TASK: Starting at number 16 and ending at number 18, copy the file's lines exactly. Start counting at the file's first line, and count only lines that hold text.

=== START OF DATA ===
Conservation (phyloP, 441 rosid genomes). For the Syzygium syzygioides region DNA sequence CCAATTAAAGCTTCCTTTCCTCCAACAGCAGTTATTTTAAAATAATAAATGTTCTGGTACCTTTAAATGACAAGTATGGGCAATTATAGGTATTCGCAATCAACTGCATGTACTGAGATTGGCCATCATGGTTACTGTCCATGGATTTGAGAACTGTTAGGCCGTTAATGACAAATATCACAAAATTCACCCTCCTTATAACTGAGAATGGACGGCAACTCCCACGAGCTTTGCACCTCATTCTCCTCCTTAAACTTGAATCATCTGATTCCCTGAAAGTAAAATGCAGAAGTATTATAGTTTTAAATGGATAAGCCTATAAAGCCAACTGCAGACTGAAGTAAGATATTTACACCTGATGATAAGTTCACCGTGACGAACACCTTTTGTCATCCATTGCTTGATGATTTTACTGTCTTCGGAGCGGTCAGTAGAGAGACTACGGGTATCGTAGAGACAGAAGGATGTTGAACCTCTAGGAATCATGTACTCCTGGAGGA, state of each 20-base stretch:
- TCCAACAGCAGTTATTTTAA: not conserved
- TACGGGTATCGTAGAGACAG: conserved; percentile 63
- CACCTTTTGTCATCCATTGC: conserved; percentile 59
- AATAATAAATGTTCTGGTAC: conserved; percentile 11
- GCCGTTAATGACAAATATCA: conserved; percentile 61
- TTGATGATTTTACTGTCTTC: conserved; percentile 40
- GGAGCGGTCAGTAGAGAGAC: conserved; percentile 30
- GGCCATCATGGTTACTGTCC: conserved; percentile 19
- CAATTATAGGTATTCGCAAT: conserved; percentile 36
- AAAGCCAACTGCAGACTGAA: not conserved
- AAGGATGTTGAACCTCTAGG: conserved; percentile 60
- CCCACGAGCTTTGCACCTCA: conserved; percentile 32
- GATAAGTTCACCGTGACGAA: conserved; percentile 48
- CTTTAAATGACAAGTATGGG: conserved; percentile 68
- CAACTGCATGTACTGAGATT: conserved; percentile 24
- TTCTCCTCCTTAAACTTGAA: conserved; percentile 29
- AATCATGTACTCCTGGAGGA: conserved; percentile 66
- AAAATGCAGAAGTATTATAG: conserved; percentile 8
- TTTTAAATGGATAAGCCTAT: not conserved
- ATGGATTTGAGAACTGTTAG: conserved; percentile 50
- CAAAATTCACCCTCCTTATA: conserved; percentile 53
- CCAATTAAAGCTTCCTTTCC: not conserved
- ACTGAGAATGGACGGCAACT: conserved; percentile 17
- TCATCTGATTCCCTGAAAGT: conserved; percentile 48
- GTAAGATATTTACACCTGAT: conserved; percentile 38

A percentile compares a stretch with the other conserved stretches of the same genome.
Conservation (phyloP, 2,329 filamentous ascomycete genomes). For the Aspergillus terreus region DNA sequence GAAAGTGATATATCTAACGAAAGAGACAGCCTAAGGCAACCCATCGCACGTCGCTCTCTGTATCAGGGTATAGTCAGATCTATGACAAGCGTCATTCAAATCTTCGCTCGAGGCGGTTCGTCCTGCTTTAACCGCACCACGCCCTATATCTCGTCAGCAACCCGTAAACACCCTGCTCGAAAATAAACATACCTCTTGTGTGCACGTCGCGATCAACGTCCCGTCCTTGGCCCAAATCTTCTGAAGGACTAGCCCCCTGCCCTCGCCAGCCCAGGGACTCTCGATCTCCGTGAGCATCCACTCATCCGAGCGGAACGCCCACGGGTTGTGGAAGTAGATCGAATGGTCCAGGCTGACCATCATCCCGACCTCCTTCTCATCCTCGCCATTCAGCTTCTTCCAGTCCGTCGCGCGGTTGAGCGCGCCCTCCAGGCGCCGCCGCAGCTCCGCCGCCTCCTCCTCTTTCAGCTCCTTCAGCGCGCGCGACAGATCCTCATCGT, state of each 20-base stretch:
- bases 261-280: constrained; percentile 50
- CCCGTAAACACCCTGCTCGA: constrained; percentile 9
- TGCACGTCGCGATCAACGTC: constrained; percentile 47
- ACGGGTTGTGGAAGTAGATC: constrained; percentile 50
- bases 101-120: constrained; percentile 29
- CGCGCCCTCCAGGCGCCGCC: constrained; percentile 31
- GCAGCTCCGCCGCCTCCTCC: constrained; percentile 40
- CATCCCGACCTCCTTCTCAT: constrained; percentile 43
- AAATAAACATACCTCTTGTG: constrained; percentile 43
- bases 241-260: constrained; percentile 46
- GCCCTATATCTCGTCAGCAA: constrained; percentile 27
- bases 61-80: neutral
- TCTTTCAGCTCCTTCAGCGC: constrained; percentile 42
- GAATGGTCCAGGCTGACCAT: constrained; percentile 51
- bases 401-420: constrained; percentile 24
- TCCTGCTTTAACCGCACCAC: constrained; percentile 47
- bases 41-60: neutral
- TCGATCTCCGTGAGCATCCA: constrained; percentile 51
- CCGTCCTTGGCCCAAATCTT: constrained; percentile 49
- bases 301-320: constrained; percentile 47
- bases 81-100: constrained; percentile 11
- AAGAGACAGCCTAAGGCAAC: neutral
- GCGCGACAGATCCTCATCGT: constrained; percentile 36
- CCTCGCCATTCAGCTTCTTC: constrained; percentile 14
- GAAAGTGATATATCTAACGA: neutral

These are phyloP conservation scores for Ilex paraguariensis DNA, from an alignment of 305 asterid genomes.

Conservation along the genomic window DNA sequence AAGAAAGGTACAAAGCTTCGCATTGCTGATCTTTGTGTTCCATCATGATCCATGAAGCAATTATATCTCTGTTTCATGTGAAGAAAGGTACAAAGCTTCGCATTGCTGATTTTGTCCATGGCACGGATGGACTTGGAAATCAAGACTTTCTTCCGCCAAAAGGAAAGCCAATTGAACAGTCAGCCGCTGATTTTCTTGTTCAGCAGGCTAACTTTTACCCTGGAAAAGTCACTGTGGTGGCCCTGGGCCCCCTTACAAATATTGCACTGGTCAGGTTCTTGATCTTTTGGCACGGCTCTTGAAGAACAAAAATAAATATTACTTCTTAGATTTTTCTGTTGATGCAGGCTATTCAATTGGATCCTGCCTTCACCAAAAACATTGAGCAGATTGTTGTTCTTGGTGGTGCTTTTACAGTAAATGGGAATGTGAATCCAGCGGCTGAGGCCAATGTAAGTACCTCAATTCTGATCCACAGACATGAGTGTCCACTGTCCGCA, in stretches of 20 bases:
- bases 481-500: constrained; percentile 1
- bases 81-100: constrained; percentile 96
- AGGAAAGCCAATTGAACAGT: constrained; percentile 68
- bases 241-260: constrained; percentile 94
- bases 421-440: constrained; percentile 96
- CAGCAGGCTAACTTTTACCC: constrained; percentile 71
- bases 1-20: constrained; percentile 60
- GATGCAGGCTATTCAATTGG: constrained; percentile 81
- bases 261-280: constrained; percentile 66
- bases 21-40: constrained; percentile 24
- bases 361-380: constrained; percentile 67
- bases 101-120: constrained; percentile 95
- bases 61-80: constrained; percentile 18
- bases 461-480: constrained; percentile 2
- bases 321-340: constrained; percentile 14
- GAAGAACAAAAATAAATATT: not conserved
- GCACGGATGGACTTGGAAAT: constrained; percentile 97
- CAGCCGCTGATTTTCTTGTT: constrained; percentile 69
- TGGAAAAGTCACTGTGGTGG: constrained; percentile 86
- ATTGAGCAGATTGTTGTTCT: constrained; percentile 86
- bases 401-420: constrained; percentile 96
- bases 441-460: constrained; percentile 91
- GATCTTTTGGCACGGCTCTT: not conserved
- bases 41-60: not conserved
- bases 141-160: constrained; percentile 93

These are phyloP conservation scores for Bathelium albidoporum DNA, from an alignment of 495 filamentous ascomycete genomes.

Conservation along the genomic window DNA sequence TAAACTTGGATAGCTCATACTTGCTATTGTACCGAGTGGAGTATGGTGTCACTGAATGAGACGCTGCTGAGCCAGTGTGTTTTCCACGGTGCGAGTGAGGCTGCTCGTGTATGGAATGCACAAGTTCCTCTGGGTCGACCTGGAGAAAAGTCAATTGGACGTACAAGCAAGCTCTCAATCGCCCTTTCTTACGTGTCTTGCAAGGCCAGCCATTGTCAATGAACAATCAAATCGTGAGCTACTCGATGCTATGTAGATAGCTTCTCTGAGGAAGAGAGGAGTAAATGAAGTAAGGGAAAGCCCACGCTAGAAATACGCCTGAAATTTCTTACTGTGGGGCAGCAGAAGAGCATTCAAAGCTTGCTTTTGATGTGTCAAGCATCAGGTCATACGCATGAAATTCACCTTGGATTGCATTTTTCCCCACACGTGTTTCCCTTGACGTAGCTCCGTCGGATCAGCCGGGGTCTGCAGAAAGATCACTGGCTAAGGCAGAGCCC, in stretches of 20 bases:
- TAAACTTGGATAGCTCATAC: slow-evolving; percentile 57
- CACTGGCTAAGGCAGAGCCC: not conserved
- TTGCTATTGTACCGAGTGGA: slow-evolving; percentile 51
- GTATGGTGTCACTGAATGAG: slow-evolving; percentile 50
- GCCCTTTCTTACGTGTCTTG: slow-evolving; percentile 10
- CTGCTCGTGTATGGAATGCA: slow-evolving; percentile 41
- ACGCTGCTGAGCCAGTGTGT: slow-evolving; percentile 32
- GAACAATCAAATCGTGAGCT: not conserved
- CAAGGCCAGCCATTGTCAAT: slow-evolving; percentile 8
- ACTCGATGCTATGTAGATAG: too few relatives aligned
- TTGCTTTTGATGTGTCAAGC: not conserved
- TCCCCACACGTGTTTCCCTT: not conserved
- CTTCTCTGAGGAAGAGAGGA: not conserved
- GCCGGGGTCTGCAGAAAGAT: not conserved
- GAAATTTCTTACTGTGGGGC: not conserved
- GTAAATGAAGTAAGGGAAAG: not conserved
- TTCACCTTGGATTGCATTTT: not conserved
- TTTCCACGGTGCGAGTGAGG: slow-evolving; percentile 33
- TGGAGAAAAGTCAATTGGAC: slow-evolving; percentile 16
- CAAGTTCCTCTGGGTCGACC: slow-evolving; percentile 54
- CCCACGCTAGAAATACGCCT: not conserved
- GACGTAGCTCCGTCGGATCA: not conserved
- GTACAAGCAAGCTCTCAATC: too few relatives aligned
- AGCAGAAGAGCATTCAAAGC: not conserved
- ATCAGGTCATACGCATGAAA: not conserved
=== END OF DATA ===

- CAACTGCATGTACTGAGATT: conserved; percentile 24
- TTCTCCTCCTTAAACTTGAA: conserved; percentile 29
- AATCATGTACTCCTGGAGGA: conserved; percentile 66